Last Saturday, another controversy erupted involving the now familiar mix of President Trump, the media, and immigration.
In a speech, Trump riffed on a Fox News segment he’d seen on immigration and crime in Sweden, causing much confusion. The situation hardly improved as journalists and pundits mostly unfamiliar with the topic rushed to explain the finer points of Swedish crime statistics.
Sweden has a growing problem with crime that is linked to immigration, but the Fox News segment was sensationalistic. As with many exaggerated reports from Sweden in foreign right-wing outlets, the tone of the reporting implies there has been a large crime wave brought about by the recent migration crisis. This is misleading.
Refugees who arrived during the migration crisis are too few in number to explain much of Swedish crime trends. Sweden’s crime-heavy immigrant neighborhoods emerged gradually through the accumulated effects of many decades of immigration.
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In their response to Donald Trump, the Swedish government has pointed out that the homicide rate in Sweden is lower now than in 1990. We should nevertheless note that the homicide rate has decreased in almost every Western country since 1990, owing to social reasons, changes in attitudes, and, in part, medical advances that save the lives of more crime victims. The homicide rate in Sweden has declined less than in the United States, Western Europe, and other Nordic countries, and has increased again the last few years.
Between 1990 and 2015, the homicide rate in Sweden declined from 1.3 to 1.1 per 100,000. This drop is less than that in Western Europe as a whole, where the homicide rate declined from 1.3 to 0.6 in 2013, the latest year reported by the World Health Organization.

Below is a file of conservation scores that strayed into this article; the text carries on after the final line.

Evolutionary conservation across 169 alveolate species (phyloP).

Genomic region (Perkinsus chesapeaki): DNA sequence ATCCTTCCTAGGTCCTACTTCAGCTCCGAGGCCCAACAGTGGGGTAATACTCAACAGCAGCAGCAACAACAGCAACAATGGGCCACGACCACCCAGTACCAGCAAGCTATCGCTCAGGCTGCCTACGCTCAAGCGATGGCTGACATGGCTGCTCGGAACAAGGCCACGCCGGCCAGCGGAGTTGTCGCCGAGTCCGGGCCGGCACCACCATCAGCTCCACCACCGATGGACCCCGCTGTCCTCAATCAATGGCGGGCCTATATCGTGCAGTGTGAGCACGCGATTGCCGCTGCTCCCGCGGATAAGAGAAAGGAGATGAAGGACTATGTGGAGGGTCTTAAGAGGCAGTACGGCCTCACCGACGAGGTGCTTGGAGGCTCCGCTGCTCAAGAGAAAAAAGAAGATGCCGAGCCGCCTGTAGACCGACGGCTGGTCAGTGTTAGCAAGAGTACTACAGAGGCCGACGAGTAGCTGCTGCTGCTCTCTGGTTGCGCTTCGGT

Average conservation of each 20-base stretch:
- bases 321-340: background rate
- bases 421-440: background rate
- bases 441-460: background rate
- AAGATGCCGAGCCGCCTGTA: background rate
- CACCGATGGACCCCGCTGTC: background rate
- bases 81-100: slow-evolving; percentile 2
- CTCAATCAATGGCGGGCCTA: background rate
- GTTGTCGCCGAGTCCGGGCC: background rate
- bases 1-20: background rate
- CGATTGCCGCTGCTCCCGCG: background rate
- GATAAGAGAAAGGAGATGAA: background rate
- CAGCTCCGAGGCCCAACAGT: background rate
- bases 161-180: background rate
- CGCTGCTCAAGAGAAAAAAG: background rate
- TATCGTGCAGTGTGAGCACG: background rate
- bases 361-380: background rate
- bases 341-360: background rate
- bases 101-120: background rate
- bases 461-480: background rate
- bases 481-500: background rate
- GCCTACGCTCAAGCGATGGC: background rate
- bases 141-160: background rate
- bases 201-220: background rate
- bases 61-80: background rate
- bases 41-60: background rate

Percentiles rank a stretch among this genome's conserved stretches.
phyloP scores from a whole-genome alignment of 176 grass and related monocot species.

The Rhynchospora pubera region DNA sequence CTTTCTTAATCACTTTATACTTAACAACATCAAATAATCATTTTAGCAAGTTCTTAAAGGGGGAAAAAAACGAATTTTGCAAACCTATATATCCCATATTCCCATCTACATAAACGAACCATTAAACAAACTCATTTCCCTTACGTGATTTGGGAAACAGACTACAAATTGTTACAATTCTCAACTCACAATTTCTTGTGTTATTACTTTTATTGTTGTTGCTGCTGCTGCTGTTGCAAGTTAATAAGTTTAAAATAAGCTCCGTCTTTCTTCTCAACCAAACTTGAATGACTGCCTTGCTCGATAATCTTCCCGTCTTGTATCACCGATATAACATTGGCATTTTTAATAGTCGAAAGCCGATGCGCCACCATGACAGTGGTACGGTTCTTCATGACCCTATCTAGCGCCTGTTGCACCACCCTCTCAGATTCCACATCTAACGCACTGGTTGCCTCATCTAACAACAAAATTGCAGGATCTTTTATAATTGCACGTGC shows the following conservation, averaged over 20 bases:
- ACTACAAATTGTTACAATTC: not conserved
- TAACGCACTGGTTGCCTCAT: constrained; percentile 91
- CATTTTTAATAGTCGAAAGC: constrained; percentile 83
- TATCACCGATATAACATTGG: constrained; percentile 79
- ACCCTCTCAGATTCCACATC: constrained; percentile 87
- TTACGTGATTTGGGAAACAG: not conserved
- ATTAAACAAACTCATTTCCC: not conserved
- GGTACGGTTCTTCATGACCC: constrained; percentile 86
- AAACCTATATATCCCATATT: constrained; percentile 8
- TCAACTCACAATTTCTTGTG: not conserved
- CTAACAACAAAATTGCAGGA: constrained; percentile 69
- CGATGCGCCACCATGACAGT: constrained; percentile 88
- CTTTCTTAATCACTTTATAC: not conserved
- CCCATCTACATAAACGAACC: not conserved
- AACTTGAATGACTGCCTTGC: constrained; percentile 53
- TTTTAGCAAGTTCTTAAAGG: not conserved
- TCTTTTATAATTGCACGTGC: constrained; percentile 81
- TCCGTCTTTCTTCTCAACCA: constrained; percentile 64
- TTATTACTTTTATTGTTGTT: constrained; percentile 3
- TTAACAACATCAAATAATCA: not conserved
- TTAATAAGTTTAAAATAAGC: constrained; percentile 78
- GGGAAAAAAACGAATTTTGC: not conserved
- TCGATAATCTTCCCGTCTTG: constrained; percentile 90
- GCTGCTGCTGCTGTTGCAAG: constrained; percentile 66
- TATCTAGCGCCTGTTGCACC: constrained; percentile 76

In Finland, the homicide rate declined from 3.2 to 1.3 during the same period, and in Norway from 1.1 to 0.4. The rate was stable at 0.8 in Denmark.
While the homicide rate inevitably varies in a small country year by year, Sweden appears to have transformed from one of the lower-crime countries in Western Europe to above average. We cannot say for certain how much immigration contributes to violent crime in Sweden. The numbers are collected by statistical agencies in Sweden, but they have not been reported since 2005 because of the informal taboo on linking immigration to crime.
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While Fox paints too dark a picture of Sweden, other outlets are going to the other extreme in their eagerness to refute Donald Trump. The Washington Post credulously reports some highly questionable claims made in the Swedish newspaper DN.
The Washington Post cites criminologist Felipe Estrada Dörner: “Overall, Sweden’s average crime rate has fallen in recent years, Dörner said. That drop has been observed for cases of lethal violence and for sexual assaults.”
The associated graph shown by the Washington Post appears to confirm this picture for recent years, with data based on the self-reported NTU survey of crime victimization (the acronym comes from the Swedish name of the national survey).
This is either incompetence or manipulation. The text in the Washington Post discusses “sexual assault,” which spiked recently in Sweden in the NTU survey. The graph instead displays instances of “assault,” a non-sexual crime.